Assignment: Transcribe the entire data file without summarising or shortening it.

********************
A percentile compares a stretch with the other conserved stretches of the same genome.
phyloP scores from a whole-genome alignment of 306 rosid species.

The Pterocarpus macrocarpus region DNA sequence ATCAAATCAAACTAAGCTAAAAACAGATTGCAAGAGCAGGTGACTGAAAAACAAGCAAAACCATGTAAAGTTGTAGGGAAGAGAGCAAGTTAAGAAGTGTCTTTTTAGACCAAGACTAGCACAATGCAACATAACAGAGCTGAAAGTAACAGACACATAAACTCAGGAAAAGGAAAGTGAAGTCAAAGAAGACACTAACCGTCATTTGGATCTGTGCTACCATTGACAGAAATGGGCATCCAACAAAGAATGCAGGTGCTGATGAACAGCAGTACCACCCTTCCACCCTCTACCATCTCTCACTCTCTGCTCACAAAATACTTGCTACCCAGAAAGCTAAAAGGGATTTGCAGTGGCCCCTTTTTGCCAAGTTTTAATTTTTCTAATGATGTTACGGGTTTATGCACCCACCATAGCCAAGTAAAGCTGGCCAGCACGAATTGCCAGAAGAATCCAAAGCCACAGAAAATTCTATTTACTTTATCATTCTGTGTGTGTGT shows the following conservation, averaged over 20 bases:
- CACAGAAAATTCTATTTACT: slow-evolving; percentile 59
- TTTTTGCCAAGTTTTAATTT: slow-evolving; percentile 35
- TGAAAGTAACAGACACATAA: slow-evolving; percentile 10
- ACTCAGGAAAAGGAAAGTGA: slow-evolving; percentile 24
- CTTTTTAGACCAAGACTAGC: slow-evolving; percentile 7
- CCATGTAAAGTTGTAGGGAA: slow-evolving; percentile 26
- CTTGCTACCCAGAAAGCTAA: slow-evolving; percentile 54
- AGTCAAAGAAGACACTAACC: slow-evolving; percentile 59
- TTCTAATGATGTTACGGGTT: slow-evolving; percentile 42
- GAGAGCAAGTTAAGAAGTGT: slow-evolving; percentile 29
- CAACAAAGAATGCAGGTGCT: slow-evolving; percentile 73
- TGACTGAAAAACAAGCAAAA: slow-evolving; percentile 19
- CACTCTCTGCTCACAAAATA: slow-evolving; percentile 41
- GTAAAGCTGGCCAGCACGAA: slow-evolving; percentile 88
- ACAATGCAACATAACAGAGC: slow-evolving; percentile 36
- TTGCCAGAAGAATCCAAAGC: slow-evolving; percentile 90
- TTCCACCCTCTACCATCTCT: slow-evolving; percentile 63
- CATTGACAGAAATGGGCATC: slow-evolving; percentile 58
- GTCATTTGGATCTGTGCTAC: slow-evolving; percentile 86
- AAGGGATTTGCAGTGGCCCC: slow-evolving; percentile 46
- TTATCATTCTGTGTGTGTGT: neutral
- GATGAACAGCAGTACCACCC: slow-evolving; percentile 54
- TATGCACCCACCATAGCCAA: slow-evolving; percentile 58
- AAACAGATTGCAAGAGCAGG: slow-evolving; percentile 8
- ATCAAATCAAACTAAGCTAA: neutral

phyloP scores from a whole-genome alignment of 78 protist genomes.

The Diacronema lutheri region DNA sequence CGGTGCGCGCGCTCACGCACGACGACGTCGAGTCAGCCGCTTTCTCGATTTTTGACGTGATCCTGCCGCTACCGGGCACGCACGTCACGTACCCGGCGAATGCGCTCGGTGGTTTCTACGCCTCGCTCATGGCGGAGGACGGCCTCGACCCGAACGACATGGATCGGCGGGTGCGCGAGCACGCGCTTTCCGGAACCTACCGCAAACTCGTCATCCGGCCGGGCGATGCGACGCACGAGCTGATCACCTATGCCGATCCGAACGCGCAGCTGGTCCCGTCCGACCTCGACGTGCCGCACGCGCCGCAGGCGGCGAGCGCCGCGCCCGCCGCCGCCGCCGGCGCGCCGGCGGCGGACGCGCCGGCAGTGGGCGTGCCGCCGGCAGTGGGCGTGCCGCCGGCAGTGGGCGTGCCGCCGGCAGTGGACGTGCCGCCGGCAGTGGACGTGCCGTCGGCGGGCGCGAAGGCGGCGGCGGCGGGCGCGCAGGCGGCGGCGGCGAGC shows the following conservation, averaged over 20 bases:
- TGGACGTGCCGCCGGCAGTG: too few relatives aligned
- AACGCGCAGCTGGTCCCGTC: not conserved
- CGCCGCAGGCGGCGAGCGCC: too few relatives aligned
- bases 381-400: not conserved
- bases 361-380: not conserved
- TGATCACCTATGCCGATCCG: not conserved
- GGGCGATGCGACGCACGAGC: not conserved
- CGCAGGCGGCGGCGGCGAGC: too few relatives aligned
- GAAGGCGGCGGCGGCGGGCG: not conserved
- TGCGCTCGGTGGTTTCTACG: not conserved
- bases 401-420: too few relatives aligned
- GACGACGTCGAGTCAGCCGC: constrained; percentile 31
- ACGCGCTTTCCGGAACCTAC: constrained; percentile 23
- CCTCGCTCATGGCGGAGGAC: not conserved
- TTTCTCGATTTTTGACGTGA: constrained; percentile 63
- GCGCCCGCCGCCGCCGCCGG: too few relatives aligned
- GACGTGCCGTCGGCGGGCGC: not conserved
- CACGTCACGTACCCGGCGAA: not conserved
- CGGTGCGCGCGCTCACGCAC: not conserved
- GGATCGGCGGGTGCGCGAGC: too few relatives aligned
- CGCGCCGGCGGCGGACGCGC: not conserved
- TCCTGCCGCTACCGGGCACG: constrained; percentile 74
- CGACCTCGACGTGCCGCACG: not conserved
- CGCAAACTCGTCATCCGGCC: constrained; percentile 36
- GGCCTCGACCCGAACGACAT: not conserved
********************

A percentile compares a stretch with the other conserved stretches of the same genome.
phyloP scores from a whole-genome alignment of 306 rosid species.

The Pterocarpus macrocarpus region DNA sequence ATCAAATCAAACTAAGCTAAAAACAGATTGCAAGAGCAGGTGACTGAAAAACAAGCAAAACCATGTAAAGTTGTAGGGAAGAGAGCAAGTTAAGAAGTGTCTTTTTAGACCAAGACTAGCACAATGCAACATAACAGAGCTGAAAGTAACAGACACATAAACTCAGGAAAAGGAAAGTGAAGTCAAAGAAGACACTAACCGTCATTTGGATCTGTGCTACCATTGACAGAAATGGGCATCCAACAAAGAATGCAGGTGCTGATGAACAGCAGTACCACCCTTCCACCCTCTACCATCTCTCACTCTCTGCTCACAAAATACTTGCTACCCAGAAAGCTAAAAGGGATTTGCAGTGGCCCCTTTTTGCCAAGTTTTAATTTTTCTAATGATGTTACGGGTTTATGCACCCACCATAGCCAAGTAAAGCTGGCCAGCACGAATTGCCAGAAGAATCCAAAGCCACAGAAAATTCTATTTACTTTATCATTCTGTGTGTGTGT shows the following conservation, averaged over 20 bases:
- CACAGAAAATTCTATTTACT: slow-evolving; percentile 59
- TTTTTGCCAAGTTTTAATTT: slow-evolving; percentile 35
- TGAAAGTAACAGACACATAA: slow-evolving; percentile 10
- ACTCAGGAAAAGGAAAGTGA: slow-evolving; percentile 24
- CTTTTTAGACCAAGACTAGC: slow-evolving; percentile 7
- CCATGTAAAGTTGTAGGGAA: slow-evolving; percentile 26
- CTTGCTACCCAGAAAGCTAA: slow-evolving; percentile 54
- AGTCAAAGAAGACACTAACC: slow-evolving; percentile 59
- TTCTAATGATGTTACGGGTT: slow-evolving; percentile 42
- GAGAGCAAGTTAAGAAGTGT: slow-evolving; percentile 29
- CAACAAAGAATGCAGGTGCT: slow-evolving; percentile 73
- TGACTGAAAAACAAGCAAAA: slow-evolving; percentile 19
- CACTCTCTGCTCACAAAATA: slow-evolving; percentile 41
- GTAAAGCTGGCCAGCACGAA: slow-evolving; percentile 88
- ACAATGCAACATAACAGAGC: slow-evolving; percentile 36
- TTGCCAGAAGAATCCAAAGC: slow-evolving; percentile 90
- TTCCACCCTCTACCATCTCT: slow-evolving; percentile 63
- CATTGACAGAAATGGGCATC: slow-evolving; percentile 58
- GTCATTTGGATCTGTGCTAC: slow-evolving; percentile 86
- AAGGGATTTGCAGTGGCCCC: slow-evolving; percentile 46
- TTATCATTCTGTGTGTGTGT: neutral
- GATGAACAGCAGTACCACCC: slow-evolving; percentile 54
- TATGCACCCACCATAGCCAA: slow-evolving; percentile 58
- AAACAGATTGCAAGAGCAGG: slow-evolving; percentile 8
- ATCAAATCAAACTAAGCTAA: neutral

phyloP scores from a whole-genome alignment of 78 protist genomes.

The Diacronema lutheri region DNA sequence CGGTGCGCGCGCTCACGCACGACGACGTCGAGTCAGCCGCTTTCTCGATTTTTGACGTGATCCTGCCGCTACCGGGCACGCACGTCACGTACCCGGCGAATGCGCTCGGTGGTTTCTACGCCTCGCTCATGGCGGAGGACGGCCTCGACCCGAACGACATGGATCGGCGGGTGCGCGAGCACGCGCTTTCCGGAACCTACCGCAAACTCGTCATCCGGCCGGGCGATGCGACGCACGAGCTGATCACCTATGCCGATCCGAACGCGCAGCTGGTCCCGTCCGACCTCGACGTGCCGCACGCGCCGCAGGCGGCGAGCGCCGCGCCCGCCGCCGCCGCCGGCGCGCCGGCGGCGGACGCGCCGGCAGTGGGCGTGCCGCCGGCAGTGGGCGTGCCGCCGGCAGTGGGCGTGCCGCCGGCAGTGGACGTGCCGCCGGCAGTGGACGTGCCGTCGGCGGGCGCGAAGGCGGCGGCGGCGGGCGCGCAGGCGGCGGCGGCGAGC shows the following conservation, averaged over 20 bases:
- TGGACGTGCCGCCGGCAGTG: too few relatives aligned
- AACGCGCAGCTGGTCCCGTC: not conserved
- CGCCGCAGGCGGCGAGCGCC: too few relatives aligned
- bases 381-400: not conserved
- bases 361-380: not conserved
- TGATCACCTATGCCGATCCG: not conserved
- GGGCGATGCGACGCACGAGC: not conserved
- CGCAGGCGGCGGCGGCGAGC: too few relatives aligned
- GAAGGCGGCGGCGGCGGGCG: not conserved
- TGCGCTCGGTGGTTTCTACG: not conserved
- bases 401-420: too few relatives aligned
- GACGACGTCGAGTCAGCCGC: constrained; percentile 31
- ACGCGCTTTCCGGAACCTAC: constrained; percentile 23
- CCTCGCTCATGGCGGAGGAC: not conserved
- TTTCTCGATTTTTGACGTGA: constrained; percentile 63
- GCGCCCGCCGCCGCCGCCGG: too few relatives aligned
- GACGTGCCGTCGGCGGGCGC: not conserved
- CACGTCACGTACCCGGCGAA: not conserved
- CGGTGCGCGCGCTCACGCAC: not conserved
- GGATCGGCGGGTGCGCGAGC: too few relatives aligned
- CGCGCCGGCGGCGGACGCGC: not conserved
- TCCTGCCGCTACCGGGCACG: constrained; percentile 74
- CGACCTCGACGTGCCGCACG: not conserved
- CGCAAACTCGTCATCCGGCC: constrained; percentile 36
- GGCCTCGACCCGAACGACAT: not conserved